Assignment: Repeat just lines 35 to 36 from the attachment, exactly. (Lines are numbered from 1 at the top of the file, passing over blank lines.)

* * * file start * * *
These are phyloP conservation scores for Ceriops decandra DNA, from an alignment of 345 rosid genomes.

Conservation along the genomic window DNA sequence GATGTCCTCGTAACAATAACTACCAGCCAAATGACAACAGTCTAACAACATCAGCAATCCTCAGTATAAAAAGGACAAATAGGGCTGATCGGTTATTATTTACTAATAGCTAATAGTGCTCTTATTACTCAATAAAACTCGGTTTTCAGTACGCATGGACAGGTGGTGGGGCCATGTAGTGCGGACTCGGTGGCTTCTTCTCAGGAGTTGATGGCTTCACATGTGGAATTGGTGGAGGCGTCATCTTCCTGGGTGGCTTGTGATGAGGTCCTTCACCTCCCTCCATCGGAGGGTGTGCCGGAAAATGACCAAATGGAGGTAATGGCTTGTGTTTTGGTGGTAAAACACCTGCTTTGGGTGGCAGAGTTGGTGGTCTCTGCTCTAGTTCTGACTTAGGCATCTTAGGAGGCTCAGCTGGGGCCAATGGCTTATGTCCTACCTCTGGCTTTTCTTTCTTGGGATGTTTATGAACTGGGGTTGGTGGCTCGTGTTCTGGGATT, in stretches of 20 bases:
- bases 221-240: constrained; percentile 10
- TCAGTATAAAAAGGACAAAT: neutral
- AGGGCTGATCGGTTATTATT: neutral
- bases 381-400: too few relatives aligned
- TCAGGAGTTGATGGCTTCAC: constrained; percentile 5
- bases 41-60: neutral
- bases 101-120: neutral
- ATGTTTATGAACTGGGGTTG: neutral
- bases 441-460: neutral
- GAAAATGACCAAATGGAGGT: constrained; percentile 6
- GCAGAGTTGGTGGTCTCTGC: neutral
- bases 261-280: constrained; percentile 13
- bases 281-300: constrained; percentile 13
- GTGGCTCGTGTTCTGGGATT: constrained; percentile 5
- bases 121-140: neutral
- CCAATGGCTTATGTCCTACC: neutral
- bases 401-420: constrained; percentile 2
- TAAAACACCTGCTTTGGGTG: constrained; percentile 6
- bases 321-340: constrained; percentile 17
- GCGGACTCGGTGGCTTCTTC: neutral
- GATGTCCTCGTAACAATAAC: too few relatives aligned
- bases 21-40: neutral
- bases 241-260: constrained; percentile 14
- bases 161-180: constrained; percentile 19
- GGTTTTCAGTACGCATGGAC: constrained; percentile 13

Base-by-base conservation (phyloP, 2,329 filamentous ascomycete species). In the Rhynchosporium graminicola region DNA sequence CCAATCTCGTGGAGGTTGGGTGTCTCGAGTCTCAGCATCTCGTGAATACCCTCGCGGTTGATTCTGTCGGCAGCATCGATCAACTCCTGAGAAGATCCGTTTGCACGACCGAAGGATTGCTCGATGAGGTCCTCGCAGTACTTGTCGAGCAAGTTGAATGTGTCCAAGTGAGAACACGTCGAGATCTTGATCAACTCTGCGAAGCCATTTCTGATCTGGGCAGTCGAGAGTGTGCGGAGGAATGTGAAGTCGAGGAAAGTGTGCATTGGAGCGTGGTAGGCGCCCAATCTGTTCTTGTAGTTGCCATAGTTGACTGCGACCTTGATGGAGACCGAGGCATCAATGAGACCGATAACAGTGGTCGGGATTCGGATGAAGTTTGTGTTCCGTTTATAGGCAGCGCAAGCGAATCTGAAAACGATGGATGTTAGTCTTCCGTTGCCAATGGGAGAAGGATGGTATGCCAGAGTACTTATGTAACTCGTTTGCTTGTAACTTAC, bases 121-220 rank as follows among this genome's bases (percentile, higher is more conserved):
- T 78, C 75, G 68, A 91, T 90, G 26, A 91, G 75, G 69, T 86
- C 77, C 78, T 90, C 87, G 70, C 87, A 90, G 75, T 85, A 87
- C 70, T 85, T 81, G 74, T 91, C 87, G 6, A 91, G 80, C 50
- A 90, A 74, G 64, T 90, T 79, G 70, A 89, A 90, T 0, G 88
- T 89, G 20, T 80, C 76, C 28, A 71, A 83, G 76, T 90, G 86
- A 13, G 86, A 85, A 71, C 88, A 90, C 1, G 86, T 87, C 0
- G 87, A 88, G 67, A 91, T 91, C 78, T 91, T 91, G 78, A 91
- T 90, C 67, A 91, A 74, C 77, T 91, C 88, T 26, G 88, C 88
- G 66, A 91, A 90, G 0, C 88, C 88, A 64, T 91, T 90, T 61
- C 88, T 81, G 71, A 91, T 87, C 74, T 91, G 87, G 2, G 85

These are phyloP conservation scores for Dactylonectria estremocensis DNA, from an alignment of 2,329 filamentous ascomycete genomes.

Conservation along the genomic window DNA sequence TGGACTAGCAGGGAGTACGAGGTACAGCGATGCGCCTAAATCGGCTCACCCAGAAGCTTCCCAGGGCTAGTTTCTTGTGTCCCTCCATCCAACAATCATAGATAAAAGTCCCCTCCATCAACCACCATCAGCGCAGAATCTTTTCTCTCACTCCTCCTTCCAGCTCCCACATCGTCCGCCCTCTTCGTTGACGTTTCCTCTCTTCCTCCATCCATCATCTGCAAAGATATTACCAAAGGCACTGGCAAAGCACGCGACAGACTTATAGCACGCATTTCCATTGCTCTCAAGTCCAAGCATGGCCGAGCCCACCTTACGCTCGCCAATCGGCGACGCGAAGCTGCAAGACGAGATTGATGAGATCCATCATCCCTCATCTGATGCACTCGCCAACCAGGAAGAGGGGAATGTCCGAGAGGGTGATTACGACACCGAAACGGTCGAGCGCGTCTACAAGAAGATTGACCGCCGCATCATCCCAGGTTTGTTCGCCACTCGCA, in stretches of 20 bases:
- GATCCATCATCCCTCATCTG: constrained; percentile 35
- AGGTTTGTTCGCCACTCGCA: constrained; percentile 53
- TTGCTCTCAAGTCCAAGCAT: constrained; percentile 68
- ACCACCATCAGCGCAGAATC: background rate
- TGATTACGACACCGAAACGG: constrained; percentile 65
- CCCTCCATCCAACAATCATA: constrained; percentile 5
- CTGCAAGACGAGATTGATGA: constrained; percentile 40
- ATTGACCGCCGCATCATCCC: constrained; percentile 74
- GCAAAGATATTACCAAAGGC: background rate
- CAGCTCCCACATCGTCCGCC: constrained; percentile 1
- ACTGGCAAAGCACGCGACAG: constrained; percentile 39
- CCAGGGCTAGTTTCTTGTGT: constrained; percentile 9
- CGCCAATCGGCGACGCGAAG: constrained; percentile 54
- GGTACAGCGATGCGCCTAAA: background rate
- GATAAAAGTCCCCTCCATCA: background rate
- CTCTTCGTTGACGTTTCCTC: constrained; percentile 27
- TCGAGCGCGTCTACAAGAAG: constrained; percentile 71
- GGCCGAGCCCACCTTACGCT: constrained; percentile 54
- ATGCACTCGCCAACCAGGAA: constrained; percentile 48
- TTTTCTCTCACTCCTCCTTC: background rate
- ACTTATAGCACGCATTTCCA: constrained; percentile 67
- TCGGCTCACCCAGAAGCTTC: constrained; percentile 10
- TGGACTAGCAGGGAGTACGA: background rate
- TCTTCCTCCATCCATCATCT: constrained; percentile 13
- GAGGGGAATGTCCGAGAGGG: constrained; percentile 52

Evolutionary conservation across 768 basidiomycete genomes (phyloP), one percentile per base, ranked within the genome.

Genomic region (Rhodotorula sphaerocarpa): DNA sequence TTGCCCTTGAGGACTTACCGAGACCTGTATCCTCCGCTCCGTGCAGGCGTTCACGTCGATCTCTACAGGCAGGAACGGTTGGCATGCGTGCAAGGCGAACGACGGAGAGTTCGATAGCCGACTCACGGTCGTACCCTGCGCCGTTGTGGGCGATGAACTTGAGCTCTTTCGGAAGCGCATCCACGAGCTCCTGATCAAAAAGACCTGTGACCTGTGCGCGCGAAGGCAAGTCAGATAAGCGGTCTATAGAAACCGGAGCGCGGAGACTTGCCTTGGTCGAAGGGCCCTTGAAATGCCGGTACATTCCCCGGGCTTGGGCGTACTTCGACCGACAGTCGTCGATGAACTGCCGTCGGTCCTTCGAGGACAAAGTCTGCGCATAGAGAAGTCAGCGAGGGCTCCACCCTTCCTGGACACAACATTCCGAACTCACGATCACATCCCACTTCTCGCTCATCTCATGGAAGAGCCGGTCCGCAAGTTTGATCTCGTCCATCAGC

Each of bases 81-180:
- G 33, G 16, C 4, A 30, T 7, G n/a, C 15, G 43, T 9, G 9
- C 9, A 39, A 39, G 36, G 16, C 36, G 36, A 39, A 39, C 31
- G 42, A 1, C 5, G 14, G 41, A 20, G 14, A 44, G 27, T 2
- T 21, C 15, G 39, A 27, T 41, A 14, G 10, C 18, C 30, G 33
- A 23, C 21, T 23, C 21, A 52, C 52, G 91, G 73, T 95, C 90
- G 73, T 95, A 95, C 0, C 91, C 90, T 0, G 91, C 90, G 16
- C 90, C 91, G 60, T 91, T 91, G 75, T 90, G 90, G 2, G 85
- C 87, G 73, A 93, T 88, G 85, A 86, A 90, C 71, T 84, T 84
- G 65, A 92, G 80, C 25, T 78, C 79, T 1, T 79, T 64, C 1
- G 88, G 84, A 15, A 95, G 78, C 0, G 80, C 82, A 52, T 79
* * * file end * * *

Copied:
- G 87, A 88, G 67, A 91, T 91, C 78, T 91, T 91, G 78, A 91
- T 90, C 67, A 91, A 74, C 77, T 91, C 88, T 26, G 88, C 88